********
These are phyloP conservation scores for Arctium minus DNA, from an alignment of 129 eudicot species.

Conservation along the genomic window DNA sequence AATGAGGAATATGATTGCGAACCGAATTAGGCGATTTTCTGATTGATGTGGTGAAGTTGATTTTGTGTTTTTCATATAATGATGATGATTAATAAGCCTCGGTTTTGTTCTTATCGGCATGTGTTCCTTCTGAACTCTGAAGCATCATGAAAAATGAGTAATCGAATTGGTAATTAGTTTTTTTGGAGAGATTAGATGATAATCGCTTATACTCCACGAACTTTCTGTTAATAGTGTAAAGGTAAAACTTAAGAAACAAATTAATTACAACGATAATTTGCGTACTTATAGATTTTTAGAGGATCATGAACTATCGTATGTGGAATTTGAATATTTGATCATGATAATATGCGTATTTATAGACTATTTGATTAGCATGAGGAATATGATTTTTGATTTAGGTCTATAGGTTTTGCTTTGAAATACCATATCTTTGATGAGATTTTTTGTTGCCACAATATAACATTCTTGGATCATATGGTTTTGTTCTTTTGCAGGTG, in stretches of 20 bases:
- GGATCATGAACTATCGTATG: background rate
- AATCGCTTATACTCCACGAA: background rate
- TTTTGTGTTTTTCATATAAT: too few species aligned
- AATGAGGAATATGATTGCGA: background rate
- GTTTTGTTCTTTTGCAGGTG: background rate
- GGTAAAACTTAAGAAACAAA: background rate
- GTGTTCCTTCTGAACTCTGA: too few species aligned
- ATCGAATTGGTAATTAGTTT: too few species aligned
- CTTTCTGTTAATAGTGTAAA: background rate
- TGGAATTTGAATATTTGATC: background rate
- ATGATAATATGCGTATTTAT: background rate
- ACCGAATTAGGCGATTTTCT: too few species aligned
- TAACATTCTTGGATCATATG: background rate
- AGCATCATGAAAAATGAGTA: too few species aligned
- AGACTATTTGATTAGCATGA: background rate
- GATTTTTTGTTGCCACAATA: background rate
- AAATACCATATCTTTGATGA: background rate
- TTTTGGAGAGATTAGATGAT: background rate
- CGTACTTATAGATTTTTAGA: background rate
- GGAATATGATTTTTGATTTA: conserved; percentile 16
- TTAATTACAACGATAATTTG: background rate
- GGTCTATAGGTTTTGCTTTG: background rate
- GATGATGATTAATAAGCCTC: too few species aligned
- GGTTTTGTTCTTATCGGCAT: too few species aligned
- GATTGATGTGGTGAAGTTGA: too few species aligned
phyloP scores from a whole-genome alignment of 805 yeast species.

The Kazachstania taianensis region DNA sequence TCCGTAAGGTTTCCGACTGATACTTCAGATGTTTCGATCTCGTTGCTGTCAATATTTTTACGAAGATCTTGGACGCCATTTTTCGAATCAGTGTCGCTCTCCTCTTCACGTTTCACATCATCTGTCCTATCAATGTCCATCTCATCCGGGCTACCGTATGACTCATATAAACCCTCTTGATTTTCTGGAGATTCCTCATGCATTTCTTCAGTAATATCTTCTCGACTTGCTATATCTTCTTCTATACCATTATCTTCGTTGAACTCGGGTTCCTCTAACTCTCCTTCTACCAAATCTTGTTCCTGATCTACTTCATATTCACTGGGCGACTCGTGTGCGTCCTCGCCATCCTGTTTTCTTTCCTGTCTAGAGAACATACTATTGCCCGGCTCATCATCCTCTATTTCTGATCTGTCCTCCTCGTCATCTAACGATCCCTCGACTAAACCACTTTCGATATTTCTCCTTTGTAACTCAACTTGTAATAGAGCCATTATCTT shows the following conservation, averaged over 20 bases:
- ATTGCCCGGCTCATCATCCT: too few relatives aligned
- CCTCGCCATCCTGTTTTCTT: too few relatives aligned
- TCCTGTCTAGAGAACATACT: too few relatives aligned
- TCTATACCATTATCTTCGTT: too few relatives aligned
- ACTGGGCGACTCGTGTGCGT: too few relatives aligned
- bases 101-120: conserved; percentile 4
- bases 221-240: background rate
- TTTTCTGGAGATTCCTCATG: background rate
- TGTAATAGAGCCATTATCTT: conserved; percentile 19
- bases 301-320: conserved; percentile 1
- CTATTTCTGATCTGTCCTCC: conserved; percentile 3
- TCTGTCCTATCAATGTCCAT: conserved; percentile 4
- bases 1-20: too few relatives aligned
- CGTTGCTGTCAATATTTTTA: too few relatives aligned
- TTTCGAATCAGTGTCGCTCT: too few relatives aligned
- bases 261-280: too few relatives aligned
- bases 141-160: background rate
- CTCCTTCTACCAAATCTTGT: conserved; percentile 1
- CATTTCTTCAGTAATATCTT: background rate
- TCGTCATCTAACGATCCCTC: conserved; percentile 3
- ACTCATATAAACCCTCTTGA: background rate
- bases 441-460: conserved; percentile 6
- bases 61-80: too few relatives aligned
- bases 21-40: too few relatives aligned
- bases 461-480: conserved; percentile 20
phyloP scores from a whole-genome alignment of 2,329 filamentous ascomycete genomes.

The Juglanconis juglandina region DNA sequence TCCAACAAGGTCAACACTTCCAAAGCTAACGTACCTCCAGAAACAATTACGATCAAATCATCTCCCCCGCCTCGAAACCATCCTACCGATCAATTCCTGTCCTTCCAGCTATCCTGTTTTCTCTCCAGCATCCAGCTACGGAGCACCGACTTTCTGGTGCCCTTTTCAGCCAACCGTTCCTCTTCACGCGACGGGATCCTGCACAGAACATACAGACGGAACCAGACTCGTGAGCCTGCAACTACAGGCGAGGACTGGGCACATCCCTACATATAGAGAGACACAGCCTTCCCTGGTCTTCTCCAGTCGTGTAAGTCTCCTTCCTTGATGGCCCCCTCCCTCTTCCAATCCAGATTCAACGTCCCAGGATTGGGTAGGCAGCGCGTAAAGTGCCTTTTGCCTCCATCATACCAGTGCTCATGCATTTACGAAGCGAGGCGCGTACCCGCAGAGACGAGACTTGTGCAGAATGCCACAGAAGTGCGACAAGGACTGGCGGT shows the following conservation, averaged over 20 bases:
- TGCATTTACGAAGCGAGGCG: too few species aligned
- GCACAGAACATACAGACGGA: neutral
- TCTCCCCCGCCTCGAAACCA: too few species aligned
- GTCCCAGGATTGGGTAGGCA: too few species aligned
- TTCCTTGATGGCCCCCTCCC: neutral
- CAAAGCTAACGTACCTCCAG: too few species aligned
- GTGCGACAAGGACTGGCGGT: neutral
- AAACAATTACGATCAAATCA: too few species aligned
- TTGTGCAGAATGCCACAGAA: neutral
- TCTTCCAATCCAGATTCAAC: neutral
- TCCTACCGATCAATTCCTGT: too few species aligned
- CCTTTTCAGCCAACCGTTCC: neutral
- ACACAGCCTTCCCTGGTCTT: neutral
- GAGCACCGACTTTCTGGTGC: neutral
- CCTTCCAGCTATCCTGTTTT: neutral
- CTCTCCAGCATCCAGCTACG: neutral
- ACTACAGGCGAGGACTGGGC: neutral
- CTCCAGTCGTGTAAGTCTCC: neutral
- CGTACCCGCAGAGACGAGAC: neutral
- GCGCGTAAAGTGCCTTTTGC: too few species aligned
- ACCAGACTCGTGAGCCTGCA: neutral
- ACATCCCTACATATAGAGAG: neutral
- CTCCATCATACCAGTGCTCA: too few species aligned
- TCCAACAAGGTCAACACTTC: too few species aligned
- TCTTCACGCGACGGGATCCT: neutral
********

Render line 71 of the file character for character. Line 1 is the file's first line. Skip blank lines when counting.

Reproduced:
- CCTTCCAGCTATCCTGTTTT: neutral